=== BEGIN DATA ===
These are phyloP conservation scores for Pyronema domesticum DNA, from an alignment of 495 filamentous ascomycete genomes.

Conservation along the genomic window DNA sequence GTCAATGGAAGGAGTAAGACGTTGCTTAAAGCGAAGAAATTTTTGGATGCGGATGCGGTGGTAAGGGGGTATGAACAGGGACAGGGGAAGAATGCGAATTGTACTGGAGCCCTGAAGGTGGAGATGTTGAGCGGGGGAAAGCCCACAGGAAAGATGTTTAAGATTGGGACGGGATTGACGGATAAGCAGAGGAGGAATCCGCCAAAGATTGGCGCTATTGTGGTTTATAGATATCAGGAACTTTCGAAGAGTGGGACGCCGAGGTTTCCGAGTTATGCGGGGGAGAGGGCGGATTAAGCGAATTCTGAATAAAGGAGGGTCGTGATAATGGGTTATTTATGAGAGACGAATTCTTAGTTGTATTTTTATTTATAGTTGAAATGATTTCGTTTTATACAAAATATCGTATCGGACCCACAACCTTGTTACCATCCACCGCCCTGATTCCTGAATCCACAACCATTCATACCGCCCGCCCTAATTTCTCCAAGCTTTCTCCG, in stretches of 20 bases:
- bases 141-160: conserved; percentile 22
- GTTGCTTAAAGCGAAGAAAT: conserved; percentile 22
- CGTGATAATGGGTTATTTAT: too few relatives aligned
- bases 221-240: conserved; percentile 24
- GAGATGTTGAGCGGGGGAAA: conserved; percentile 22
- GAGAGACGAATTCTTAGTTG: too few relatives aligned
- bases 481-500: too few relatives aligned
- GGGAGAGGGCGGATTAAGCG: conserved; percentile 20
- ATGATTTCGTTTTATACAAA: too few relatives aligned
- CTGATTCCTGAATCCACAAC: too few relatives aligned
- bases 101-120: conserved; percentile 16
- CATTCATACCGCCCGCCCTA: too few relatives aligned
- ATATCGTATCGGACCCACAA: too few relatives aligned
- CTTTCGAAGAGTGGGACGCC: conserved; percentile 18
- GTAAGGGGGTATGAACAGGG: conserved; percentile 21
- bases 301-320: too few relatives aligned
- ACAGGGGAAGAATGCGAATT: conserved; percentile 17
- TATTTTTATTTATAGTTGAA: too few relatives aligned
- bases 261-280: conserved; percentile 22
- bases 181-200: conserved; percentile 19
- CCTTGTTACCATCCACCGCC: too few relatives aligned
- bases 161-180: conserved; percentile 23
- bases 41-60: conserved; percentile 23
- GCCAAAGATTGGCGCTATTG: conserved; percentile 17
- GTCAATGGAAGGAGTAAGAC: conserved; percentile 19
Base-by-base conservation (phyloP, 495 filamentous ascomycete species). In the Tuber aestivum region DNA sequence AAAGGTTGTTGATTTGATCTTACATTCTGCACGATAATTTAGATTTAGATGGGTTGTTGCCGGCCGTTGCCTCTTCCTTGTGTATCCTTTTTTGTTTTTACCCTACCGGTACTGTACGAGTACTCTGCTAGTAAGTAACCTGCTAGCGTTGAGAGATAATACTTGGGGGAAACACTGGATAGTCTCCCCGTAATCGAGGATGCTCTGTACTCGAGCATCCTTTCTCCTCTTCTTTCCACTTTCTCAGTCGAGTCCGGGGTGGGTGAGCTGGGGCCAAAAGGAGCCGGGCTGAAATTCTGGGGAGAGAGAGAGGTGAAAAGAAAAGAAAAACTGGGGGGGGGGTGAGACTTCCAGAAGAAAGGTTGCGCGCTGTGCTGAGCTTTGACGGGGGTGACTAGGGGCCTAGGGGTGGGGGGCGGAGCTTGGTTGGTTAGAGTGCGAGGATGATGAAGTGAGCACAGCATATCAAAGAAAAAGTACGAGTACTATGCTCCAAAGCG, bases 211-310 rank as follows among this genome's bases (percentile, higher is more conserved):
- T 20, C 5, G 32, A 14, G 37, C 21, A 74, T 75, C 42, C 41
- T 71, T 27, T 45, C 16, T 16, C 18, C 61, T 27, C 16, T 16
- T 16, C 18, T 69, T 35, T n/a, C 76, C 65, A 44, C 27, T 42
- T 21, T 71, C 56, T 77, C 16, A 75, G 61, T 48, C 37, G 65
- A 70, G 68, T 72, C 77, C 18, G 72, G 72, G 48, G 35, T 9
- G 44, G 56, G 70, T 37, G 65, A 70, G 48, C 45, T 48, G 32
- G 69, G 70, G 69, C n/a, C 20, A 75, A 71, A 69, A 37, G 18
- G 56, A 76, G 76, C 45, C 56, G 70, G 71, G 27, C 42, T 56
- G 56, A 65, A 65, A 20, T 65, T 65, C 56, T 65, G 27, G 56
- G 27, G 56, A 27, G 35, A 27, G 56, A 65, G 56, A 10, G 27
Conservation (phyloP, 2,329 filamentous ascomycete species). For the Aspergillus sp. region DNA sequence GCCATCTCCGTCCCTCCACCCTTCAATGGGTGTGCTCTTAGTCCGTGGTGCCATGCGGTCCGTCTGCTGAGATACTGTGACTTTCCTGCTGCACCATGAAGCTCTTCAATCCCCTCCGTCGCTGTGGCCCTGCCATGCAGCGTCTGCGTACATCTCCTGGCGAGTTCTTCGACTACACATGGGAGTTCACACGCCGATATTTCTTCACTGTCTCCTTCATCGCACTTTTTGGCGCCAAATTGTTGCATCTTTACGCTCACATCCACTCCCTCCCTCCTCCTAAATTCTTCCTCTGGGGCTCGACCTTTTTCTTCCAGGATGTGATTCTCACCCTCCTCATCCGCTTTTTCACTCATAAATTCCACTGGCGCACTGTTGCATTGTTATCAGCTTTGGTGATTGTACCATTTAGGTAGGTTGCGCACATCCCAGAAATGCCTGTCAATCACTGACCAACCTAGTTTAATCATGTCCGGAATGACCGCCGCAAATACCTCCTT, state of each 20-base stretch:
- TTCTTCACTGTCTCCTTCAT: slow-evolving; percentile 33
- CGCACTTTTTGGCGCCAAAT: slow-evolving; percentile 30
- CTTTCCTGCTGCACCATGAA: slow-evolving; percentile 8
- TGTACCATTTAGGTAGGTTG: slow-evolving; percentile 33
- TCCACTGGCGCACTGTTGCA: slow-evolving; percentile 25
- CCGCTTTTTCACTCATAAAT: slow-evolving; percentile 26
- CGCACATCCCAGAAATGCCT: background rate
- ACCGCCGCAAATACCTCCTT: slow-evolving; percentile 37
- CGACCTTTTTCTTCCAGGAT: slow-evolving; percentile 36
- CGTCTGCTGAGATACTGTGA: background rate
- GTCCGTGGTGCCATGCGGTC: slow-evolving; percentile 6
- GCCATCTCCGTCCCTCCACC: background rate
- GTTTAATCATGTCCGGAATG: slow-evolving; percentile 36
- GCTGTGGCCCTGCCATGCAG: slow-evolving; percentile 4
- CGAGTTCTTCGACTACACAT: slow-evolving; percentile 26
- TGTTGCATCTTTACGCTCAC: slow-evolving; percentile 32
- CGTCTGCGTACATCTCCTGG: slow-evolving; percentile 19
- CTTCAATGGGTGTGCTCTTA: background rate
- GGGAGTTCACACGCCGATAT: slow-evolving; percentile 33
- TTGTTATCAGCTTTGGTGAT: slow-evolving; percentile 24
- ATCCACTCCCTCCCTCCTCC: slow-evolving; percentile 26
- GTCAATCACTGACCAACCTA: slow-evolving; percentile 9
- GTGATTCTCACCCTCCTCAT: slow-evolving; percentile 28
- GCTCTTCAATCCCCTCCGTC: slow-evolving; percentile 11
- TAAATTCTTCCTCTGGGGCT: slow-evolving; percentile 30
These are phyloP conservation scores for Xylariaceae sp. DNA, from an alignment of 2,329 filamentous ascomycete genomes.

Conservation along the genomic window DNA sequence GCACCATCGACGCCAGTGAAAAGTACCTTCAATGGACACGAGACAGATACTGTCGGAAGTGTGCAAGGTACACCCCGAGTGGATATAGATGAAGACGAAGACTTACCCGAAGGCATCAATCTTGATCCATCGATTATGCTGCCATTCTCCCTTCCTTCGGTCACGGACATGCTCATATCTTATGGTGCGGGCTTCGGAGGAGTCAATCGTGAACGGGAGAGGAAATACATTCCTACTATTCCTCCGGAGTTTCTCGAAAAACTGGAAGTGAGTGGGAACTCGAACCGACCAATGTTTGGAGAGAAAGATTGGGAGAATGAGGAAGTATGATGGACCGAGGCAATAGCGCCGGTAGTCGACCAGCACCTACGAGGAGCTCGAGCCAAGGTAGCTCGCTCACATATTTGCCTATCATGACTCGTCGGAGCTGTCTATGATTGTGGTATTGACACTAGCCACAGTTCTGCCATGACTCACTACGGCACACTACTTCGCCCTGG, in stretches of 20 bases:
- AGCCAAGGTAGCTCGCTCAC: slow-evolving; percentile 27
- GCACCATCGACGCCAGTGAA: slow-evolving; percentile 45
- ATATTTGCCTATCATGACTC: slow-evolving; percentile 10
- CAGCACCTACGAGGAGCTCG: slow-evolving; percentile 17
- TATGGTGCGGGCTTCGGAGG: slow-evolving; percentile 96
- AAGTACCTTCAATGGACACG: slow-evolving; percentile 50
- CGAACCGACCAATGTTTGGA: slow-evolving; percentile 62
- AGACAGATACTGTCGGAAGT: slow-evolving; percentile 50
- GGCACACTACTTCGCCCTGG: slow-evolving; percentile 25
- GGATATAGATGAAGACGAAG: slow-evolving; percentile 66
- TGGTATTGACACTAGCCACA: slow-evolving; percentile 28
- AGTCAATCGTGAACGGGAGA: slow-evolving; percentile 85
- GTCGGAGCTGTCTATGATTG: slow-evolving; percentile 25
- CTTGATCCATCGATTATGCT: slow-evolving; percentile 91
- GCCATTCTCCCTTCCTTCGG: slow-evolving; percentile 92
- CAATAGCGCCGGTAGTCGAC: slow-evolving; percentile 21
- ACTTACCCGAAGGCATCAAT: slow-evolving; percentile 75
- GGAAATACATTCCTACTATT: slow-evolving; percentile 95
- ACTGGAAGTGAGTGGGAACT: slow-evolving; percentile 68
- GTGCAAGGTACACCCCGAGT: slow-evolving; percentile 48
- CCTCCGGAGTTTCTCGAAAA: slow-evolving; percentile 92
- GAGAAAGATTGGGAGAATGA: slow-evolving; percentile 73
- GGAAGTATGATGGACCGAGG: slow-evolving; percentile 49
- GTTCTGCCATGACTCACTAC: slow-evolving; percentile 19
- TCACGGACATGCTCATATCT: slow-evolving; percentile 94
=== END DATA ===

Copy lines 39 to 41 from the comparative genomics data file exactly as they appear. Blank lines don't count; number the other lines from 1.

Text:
Conservation (phyloP, 2,329 filamentous ascomycete species). For the Aspergillus sp. region DNA sequence GCCATCTCCGTCCCTCCACCCTTCAATGGGTGTGCTCTTAGTCCGTGGTGCCATGCGGTCCGTCTGCTGAGATACTGTGACTTTCCTGCTGCACCATGAAGCTCTTCAATCCCCTCCGTCGCTGTGGCCCTGCCATGCAGCGTCTGCGTACATCTCCTGGCGAGTTCTTCGACTACACATGGGAGTTCACACGCCGATATTTCTTCACTGTCTCCTTCATCGCACTTTTTGGCGCCAAATTGTTGCATCTTTACGCTCACATCCACTCCCTCCCTCCTCCTAAATTCTTCCTCTGGGGCTCGACCTTTTTCTTCCAGGATGTGATTCTCACCCTCCTCATCCGCTTTTTCACTCATAAATTCCACTGGCGCACTGTTGCATTGTTATCAGCTTTGGTGATTGTACCATTTAGGTAGGTTGCGCACATCCCAGAAATGCCTGTCAATCACTGACCAACCTAGTTTAATCATGTCCGGAATGACCGCCGCAAATACCTCCTT, state of each 20-base stretch:
- TTCTTCACTGTCTCCTTCAT: slow-evolving; percentile 33
- CGCACTTTTTGGCGCCAAAT: slow-evolving; percentile 30